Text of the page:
Supaman performs March 25 at the American Indian Graduate Center’s 50th Anniversary Gala in San Diego. (courtesy photo)

SAN DIEGO – The roster of musical performers was just announced for the American Indian Graduate Center’s 50th Anniversary Gala in San Diego, and it’s spotlighting some rising Native stars.

The Gala, happening March 25 at the Coasterra Event Center and Harbor Float, will feature performances by two MTV Video Music Award winners: Supaman and emcee one. Along with them, the lineup also comprises American Indian Graduate Center alumni Tanaya Winder (Southern Ute Indian Tribe, Pyramid Lake Paiute Tribe, Diné), Marlin Kingi (Oglala Sioux Tribe, Maori) and Lydia Gray (Osage Nation). Chance Rush will emcee the event. To purchase tickets, reserve a table or sponsor American Indian Graduate Center’s 50th Anniversary Gala, click here.

Emerging musician emcee one also performs at the AIGC 50th Anniversary Gala. (courtesy photo)

For those unfamiliar, you can listen to Supaman’s acclaimed new hip-hop album here. According to his website, as a member of the Apsaalooke Nation, Supaman makes his home on the Crow reservation in Montana. Supaman is a Native American dancer and innovative hip-hop artist who has “dedicated his life to empowering and spreading a message of hope, pride and resilience through his original art form.”

He is also currently working with Grammy Award winner Taboo from The Blackeyed Peas. Taboo is also working with emcee one, as he’s been the A-list star’s international DJ and tour support. When he’s not performing, emcee one is also a youth advocate and national speaker. He recently formed a new group, #Mag7 and c-founded One Chance Leadership, an outreach program. Sample emcee one’s three albums, here.

As for the Gala, its organizers are excited to be celebrating such a long history of educational support. The American Indian Graduate Center is a national private 501(c)(3) non-profit providing scholarships to American Indian and Alaska Native undergraduate, graduate and professional students in every state, from over 500 Tribes.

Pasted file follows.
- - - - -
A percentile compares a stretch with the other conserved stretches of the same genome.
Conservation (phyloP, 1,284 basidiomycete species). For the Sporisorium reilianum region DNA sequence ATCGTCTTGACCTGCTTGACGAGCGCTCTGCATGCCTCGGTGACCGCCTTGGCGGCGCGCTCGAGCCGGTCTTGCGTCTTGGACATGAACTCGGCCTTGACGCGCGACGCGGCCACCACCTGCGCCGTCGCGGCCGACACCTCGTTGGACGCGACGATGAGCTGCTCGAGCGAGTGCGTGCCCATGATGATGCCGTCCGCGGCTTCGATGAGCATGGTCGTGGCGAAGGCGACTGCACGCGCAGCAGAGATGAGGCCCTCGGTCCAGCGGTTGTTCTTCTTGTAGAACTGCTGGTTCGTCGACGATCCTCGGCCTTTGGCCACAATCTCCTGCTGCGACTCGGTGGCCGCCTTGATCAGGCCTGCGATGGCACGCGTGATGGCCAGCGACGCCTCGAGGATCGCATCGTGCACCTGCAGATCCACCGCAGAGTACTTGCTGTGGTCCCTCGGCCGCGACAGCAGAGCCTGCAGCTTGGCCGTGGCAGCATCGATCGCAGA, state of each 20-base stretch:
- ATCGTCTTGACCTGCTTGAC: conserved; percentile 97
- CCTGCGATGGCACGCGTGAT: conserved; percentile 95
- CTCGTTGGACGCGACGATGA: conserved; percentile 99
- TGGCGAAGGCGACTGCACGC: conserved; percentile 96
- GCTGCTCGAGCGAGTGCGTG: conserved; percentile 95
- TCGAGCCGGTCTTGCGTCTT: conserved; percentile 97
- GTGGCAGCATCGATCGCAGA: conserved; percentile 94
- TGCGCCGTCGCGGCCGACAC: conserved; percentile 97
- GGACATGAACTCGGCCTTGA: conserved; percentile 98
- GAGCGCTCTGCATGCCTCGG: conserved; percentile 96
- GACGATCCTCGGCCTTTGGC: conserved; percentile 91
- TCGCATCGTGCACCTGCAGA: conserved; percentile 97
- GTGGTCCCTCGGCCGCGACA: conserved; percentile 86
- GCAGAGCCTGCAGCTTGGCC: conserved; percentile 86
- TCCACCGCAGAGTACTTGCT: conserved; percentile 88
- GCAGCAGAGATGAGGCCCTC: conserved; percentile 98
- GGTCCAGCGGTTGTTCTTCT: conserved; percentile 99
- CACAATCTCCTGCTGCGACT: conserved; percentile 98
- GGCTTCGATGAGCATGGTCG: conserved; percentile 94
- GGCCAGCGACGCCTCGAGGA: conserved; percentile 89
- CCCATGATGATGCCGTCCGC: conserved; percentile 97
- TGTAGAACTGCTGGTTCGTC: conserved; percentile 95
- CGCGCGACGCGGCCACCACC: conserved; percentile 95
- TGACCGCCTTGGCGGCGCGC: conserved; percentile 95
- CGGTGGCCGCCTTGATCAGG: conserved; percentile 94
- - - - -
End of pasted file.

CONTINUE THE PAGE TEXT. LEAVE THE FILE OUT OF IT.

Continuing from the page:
“Together we are celebrating the incredible impact American Indian Graduate Center has had creating a Nation of Scholars in the past 50 years,” said Angelique Albert (Confederated Salish & Kootenai Tribes), American Indian Graduate Center Executive Director.

“Our organization has supported over 16,000 Native scholars pursuing higher education and empowered them to achieve their highest potential in college and beyond. Now it is time to celebrate our collective success.”

American Indian Graduate Center and American Indian Graduate Center Scholars are the largest scholarship providers to Native students in the United States. They award on average $15 million in scholarships annually and have awarded more than $200 million in scholarships since inception.

American Indian Graduate Center’s 50th Anniversary Gala The Coasterra Event Center and Harbor Float Wednesday, March 25 880 Harbor Island Dr, San Diego, California 6-9 p.m. Tickets are here

More Stories Like This

House Passes Bipartisan Debt Ceiling Deal; How Native American Members of Congress Voted
History Made as First Navajo Appointed U.S. Federal Judge in California
California Bill Aims to Increase State Funding for Tribal Housing
Navajo Nation Leaders Recognized the Fallen on Memorial Day
This Day in History — May 28, 1830, Andrew Jackson Signs Indian Removal Act

Native News is free to read.

We hope you enjoyed the story you've just read. For the past dozen years, we’ve covered the most important news stories that are usually overlooked by other media. From the protests at Standing Rock and the rise of the American Indian Movement (AIM), to the ongoing epidemic of Murdered and Missing Indigenous People (MMIP) and the past-due reckoning related to assimilation, cultural genocide and Indian Boarding Schools.

Our news is free for everyone to read, but it is not free to produce. That’s why we’re asking you to make a donation to help support our efforts. Any contribution — big or small — helps.  Most readers donate between $10 and $25 to help us cover the costs of salaries, travel and maintaining our digital platforms. If you’re in a position to do so, we ask you to consider making a recurring donation of $12 per month to join the Founder's Circle. All donations help us remain a force for change in Indian Country and tell the stories that are so often ignored, erased or overlooked.

Donate to Native News Online today and support independent Indigenous journalism. Thank you. 

About The Author
Author: Rich TupicaEmail: This email address is being protected from spambots. You need JavaScript enabled to view it.